The shape of each planet’s orbit around the sun is an ellipse, with the sun located at one of the focal points.
The line segment between the planet and the sun sweeps out equal areas during equal intervals of time.
The square of the time it takes to complete one full orbit is proportional to the cube of the semi-major axis. (The semi-major axis is the distance from the center of the ellipse to the furthest points on its perimeter.)
In 1609, Kepler published these conclusions in a book titled Astronomia Nova—the “New Astronomy.”
That same year, in Italy, a physicist and astronomer named Galileo Galilei heard about a remarkable new instrument: the telescope, invented by Dutch eyeglass makers the year before. Galileo promptly constructed his own and became the first astronomer to point a telescope at the night sky.
Unlike most other famous scientists, Galileo is usually called by his first name. Here’s an article that explains why.
After experimenting with the design, he managed to build telescopes ten times more powerful than his first one, and by the next year he had made several exciting new observations. Two of these observations, however, were incompatible with the Ptolemaic model:
Galileo noticed four objects orbiting the planet Jupiter. According to the Ptolemaic model, however, all celestial bodies were supposed to orbit the earth. (It turns out that there are actually 67 moons orbiting Jupiter, but only four of them were large enough to be seen through Galileo’s telescope. Those four are known today as the Galilean moons.)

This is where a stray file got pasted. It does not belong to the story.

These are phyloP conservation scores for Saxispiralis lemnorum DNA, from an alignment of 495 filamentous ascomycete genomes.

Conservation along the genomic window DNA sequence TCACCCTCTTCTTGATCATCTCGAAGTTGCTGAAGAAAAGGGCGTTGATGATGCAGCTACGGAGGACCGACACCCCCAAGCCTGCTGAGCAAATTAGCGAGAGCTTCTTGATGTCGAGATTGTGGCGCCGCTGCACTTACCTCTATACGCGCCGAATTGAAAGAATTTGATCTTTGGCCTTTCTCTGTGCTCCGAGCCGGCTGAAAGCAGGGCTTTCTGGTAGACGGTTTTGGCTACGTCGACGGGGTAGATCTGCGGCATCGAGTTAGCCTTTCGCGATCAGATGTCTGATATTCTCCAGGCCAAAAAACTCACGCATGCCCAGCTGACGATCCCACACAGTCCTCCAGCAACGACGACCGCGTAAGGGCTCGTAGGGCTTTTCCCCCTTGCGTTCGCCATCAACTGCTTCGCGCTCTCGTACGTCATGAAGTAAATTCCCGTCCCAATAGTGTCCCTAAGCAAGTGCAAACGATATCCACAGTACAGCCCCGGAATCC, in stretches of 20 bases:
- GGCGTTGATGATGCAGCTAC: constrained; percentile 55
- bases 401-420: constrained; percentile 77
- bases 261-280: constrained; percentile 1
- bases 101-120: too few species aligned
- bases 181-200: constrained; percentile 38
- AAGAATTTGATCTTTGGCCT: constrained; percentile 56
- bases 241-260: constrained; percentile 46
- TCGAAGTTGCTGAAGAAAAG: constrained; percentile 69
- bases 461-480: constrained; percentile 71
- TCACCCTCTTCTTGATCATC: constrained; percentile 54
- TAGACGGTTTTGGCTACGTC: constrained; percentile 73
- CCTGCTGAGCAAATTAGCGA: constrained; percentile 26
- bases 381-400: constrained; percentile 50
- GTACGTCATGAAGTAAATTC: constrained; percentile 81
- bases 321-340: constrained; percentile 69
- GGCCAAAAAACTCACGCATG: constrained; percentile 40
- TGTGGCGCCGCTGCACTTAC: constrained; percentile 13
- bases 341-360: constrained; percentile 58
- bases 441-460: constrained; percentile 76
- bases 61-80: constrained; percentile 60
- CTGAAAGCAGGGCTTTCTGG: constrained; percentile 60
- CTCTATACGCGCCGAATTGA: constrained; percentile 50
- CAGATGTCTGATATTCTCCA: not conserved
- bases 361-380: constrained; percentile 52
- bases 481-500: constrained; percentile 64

The planet Venus goes through phases similar to the phases of our moon. Sometimes we see its fully illuminated side (like the full moon), sometimes we see it partly illuminated (like the crescent moon), and sometimes the shadow side is facing us (like the new moon). However, Ptolemy’s geocentric model implied that we should never see Venus fully illuminated. Venus always appears near the horizon closest to the sun: it is visible near the eastern horizon just before sunrise, or near the western horizon just after sunset. Therefore, in order for sunlight to shine on the side of Venus that is facing us, Venus must be farther away than the sun is. According to Ptolemy’s model, however, Venus is always closer to Earth than the sun is. (See the diagram of Ptolemy’s geocentric model, shown on the previous page.) Thus, Galileo’s observations of the phases of Venus contradicted the Ptolemaic model but agreed with the heliocentric model.
Galileo also made further observations which, though not inconsistent with Ptolemy’s model per se, called into question the Aristotelian philosophy on which the geocentric theory was based. Aristotle had taught that celestial bodies are perfect, and that they never change (except for the rotation of the heavenly spheres). However, Galileo noticed blemishes on the sun and moon:
There are mountains and craters on the moon; it is not perfectly spherical.
There are sunspots on the sun. (Sunspots had been discovered roughly 2,000 years earlier by the Chinese, but Galileo was the first European to notice them.) Moreover, as some of Galileo’s contemporaries discovered shortly afterward, sunspots change over time!